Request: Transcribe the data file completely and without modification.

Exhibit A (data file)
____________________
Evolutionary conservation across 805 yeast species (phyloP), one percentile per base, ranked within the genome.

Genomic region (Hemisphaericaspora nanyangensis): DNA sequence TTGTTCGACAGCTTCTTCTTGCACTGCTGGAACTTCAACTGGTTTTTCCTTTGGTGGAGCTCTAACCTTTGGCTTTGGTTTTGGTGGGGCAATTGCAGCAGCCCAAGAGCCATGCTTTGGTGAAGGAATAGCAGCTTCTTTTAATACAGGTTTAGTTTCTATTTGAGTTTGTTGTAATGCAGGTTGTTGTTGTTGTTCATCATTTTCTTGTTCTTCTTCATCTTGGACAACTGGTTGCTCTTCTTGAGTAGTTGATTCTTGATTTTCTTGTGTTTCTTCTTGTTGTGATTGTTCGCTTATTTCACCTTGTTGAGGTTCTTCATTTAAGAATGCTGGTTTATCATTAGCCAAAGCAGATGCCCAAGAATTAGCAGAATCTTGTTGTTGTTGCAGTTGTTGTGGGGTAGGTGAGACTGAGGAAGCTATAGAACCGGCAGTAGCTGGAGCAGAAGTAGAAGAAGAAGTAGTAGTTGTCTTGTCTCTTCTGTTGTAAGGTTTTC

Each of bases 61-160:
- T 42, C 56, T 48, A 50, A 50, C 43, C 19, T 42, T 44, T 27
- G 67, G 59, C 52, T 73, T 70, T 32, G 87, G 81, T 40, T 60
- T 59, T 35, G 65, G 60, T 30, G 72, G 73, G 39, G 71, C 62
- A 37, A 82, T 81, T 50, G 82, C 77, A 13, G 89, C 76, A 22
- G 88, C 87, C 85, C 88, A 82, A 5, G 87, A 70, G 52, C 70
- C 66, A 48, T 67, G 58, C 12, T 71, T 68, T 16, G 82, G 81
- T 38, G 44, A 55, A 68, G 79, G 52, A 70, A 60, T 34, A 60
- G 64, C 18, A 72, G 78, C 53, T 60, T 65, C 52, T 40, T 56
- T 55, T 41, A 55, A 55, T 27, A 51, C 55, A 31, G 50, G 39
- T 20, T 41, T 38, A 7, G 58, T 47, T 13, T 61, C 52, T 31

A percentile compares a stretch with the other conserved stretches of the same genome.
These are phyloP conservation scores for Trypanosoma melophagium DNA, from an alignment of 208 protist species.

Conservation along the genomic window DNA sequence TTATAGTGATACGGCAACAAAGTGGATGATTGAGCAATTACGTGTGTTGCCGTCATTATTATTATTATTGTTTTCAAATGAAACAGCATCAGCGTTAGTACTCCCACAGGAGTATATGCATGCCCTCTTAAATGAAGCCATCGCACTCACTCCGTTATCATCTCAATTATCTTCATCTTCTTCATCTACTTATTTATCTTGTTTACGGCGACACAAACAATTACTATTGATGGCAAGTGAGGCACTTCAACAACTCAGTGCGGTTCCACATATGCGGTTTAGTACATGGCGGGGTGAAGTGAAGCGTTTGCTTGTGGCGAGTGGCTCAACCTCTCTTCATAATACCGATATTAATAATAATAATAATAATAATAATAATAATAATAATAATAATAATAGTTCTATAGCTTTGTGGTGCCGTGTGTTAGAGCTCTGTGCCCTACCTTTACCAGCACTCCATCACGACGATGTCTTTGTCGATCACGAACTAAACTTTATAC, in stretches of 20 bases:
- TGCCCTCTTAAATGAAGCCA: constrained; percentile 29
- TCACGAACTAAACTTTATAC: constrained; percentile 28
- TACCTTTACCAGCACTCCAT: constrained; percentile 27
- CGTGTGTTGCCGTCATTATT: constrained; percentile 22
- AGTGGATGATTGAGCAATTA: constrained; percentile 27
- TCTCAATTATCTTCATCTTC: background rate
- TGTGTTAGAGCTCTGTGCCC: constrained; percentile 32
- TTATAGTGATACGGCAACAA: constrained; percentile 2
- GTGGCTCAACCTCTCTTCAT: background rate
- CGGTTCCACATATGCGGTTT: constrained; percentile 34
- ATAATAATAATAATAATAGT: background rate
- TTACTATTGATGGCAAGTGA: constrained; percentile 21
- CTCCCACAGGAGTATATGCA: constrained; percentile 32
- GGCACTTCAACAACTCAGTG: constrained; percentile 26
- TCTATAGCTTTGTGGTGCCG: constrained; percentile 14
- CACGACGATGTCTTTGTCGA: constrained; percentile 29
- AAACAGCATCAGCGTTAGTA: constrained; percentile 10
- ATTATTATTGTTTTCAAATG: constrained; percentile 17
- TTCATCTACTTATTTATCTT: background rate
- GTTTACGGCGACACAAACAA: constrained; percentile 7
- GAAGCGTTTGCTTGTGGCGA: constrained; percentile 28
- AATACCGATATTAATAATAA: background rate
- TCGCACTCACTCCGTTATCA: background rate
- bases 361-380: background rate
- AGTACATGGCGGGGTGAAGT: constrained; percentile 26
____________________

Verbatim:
Evolutionary conservation across 805 yeast species (phyloP), one percentile per base, ranked within the genome.

Genomic region (Hemisphaericaspora nanyangensis): DNA sequence TTGTTCGACAGCTTCTTCTTGCACTGCTGGAACTTCAACTGGTTTTTCCTTTGGTGGAGCTCTAACCTTTGGCTTTGGTTTTGGTGGGGCAATTGCAGCAGCCCAAGAGCCATGCTTTGGTGAAGGAATAGCAGCTTCTTTTAATACAGGTTTAGTTTCTATTTGAGTTTGTTGTAATGCAGGTTGTTGTTGTTGTTCATCATTTTCTTGTTCTTCTTCATCTTGGACAACTGGTTGCTCTTCTTGAGTAGTTGATTCTTGATTTTCTTGTGTTTCTTCTTGTTGTGATTGTTCGCTTATTTCACCTTGTTGAGGTTCTTCATTTAAGAATGCTGGTTTATCATTAGCCAAAGCAGATGCCCAAGAATTAGCAGAATCTTGTTGTTGTTGCAGTTGTTGTGGGGTAGGTGAGACTGAGGAAGCTATAGAACCGGCAGTAGCTGGAGCAGAAGTAGAAGAAGAAGTAGTAGTTGTCTTGTCTCTTCTGTTGTAAGGTTTTC

Each of bases 61-160:
- T 42, C 56, T 48, A 50, A 50, C 43, C 19, T 42, T 44, T 27
- G 67, G 59, C 52, T 73, T 70, T 32, G 87, G 81, T 40, T 60
- T 59, T 35, G 65, G 60, T 30, G 72, G 73, G 39, G 71, C 62
- A 37, A 82, T 81, T 50, G 82, C 77, A 13, G 89, C 76, A 22
- G 88, C 87, C 85, C 88, A 82, A 5, G 87, A 70, G 52, C 70
- C 66, A 48, T 67, G 58, C 12, T 71, T 68, T 16, G 82, G 81
- T 38, G 44, A 55, A 68, G 79, G 52, A 70, A 60, T 34, A 60
- G 64, C 18, A 72, G 78, C 53, T 60, T 65, C 52, T 40, T 56
- T 55, T 41, A 55, A 55, T 27, A 51, C 55, A 31, G 50, G 39
- T 20, T 41, T 38, A 7, G 58, T 47, T 13, T 61, C 52, T 31

A percentile compares a stretch with the other conserved stretches of the same genome.
These are phyloP conservation scores for Trypanosoma melophagium DNA, from an alignment of 208 protist species.

Conservation along the genomic window DNA sequence TTATAGTGATACGGCAACAAAGTGGATGATTGAGCAATTACGTGTGTTGCCGTCATTATTATTATTATTGTTTTCAAATGAAACAGCATCAGCGTTAGTACTCCCACAGGAGTATATGCATGCCCTCTTAAATGAAGCCATCGCACTCACTCCGTTATCATCTCAATTATCTTCATCTTCTTCATCTACTTATTTATCTTGTTTACGGCGACACAAACAATTACTATTGATGGCAAGTGAGGCACTTCAACAACTCAGTGCGGTTCCACATATGCGGTTTAGTACATGGCGGGGTGAAGTGAAGCGTTTGCTTGTGGCGAGTGGCTCAACCTCTCTTCATAATACCGATATTAATAATAATAATAATAATAATAATAATAATAATAATAATAATAATAGTTCTATAGCTTTGTGGTGCCGTGTGTTAGAGCTCTGTGCCCTACCTTTACCAGCACTCCATCACGACGATGTCTTTGTCGATCACGAACTAAACTTTATAC, in stretches of 20 bases:
- TGCCCTCTTAAATGAAGCCA: constrained; percentile 29
- TCACGAACTAAACTTTATAC: constrained; percentile 28
- TACCTTTACCAGCACTCCAT: constrained; percentile 27
- CGTGTGTTGCCGTCATTATT: constrained; percentile 22
- AGTGGATGATTGAGCAATTA: constrained; percentile 27
- TCTCAATTATCTTCATCTTC: background rate
- TGTGTTAGAGCTCTGTGCCC: constrained; percentile 32
- TTATAGTGATACGGCAACAA: constrained; percentile 2
- GTGGCTCAACCTCTCTTCAT: background rate
- CGGTTCCACATATGCGGTTT: constrained; percentile 34
- ATAATAATAATAATAATAGT: background rate
- TTACTATTGATGGCAAGTGA: constrained; percentile 21
- CTCCCACAGGAGTATATGCA: constrained; percentile 32
- GGCACTTCAACAACTCAGTG: constrained; percentile 26
- TCTATAGCTTTGTGGTGCCG: constrained; percentile 14
- CACGACGATGTCTTTGTCGA: constrained; percentile 29
- AAACAGCATCAGCGTTAGTA: constrained; percentile 10
- ATTATTATTGTTTTCAAATG: constrained; percentile 17
- TTCATCTACTTATTTATCTT: background rate
- GTTTACGGCGACACAAACAA: constrained; percentile 7
- GAAGCGTTTGCTTGTGGCGA: constrained; percentile 28
- AATACCGATATTAATAATAA: background rate
- TCGCACTCACTCCGTTATCA: background rate
- bases 361-380: background rate
- AGTACATGGCGGGGTGAAGT: constrained; percentile 26